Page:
Every country I have ever visited has laws that ban guns except for genuine usage such as hunting, sport, or for members of the armed forces. And in each of those countries, those with a firearms licence must renew it regularly, be trained especially on its use, prove that they own the gun for genuine purposes, keep the gun in a safe and secure location when not in use, and must take regular training and undergo mental health examinations when they renew their licence.
In every single one of these countries, mass shootings, for all intents and purposes, simply do not occur.
The rest of the world cannot be wrong.
Statistically, here are some countries that are safer than the USA:
South Africa, Niger, Honduras, Nicaragua, Brazil, Armenia, Thailand, Turkmenistan, Guatemala, El Salvador, Algeria, China, Uganda, Mozambique, Cuba, Haiti, the Dominican Republic, Bolivia, Jamaica, Tunisia, Bosnia, Rwanda, Ecuador, Peru, Jordan, Sierra Leone, Albania, the UAE, Ghana, the UK, Indonesia, Mongola, Lithuania, Uraguay, Spain, Botswana, Germany, Norway, Sweden, Denmark, Hungary, Belgium, the Netherlands, Australia, Ireland, Switzerland, Japan, Canada, Austria, Portugal, New Zealand and Iceland.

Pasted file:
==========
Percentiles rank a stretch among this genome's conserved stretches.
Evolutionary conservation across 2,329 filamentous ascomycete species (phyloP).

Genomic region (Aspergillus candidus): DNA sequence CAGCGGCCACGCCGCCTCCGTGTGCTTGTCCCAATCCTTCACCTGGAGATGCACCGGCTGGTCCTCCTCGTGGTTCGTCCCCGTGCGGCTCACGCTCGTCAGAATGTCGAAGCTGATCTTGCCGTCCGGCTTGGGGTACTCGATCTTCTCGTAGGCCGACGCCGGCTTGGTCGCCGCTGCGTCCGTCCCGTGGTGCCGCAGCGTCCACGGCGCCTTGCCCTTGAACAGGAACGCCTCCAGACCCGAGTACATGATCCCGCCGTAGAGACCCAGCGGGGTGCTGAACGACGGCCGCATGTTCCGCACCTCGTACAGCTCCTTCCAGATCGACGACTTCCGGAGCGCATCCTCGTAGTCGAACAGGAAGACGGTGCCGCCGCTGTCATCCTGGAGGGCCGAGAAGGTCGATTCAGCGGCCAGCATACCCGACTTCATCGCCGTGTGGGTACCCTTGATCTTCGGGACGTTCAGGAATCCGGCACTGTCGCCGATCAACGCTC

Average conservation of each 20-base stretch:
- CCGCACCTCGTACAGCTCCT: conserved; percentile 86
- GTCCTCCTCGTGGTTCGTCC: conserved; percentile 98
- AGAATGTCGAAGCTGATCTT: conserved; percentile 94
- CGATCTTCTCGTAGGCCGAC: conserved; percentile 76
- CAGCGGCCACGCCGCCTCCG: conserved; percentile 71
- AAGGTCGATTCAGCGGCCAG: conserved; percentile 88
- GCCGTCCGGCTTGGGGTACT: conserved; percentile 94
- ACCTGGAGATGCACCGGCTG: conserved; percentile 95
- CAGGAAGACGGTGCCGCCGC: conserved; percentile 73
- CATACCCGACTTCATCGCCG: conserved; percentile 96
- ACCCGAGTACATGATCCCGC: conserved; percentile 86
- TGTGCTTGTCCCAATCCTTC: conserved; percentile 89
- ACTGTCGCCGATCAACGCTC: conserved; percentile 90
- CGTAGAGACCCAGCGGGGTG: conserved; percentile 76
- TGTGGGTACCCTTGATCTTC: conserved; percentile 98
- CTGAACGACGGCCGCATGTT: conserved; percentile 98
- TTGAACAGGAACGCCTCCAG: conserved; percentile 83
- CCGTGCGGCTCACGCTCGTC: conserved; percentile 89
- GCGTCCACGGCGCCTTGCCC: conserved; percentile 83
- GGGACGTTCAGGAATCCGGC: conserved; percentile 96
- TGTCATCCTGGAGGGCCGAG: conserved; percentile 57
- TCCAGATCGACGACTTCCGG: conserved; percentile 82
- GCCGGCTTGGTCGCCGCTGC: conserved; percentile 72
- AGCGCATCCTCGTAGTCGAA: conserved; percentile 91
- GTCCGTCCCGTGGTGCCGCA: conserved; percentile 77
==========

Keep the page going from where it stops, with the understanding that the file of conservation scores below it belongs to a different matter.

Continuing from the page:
And that isn't even all of them. But notice, in the list which can be found here
, that every single EU country ranks above the United States for safety, and yet nearly all of them have no border controls and allow free movement between them. The EU has a population about 2/3 larger than the population of the United States, yet has only 5,200 homicides in its entirety last year. By contrast, the USA had that many homicides in just California, Texas, Florida and Illinois,
which collectively have a population of just 95 million.
That is a homicide ratio of EU to USA of about 1:6. Or put another way, you are 6 times as likely to be murdered in the USA as you are in the EU. Why is that?
Well, the USA experiences the vast majority of its murders via firearms, as you can see in the graph below:
Removing guns makes murder more difficult. This is why countries with strict gun laws, for example like those in the EU, do not have as many murders as the USA does. It's simple physics: firing a projectile from a distance at supersonic speeds is far easier than getting close enough to use a knife or a pillow.
In the EU, guns are incredibly difficult to obtain, and being found with one usually carries a lengthy prison sentence. Yet, our borders are, via car, bus or train, every bit as open as the US's internal state borders are. Our population is greater, and our murder rate is significantly lower.
Guns and the laws surrounding them, are a large part of why this is the case.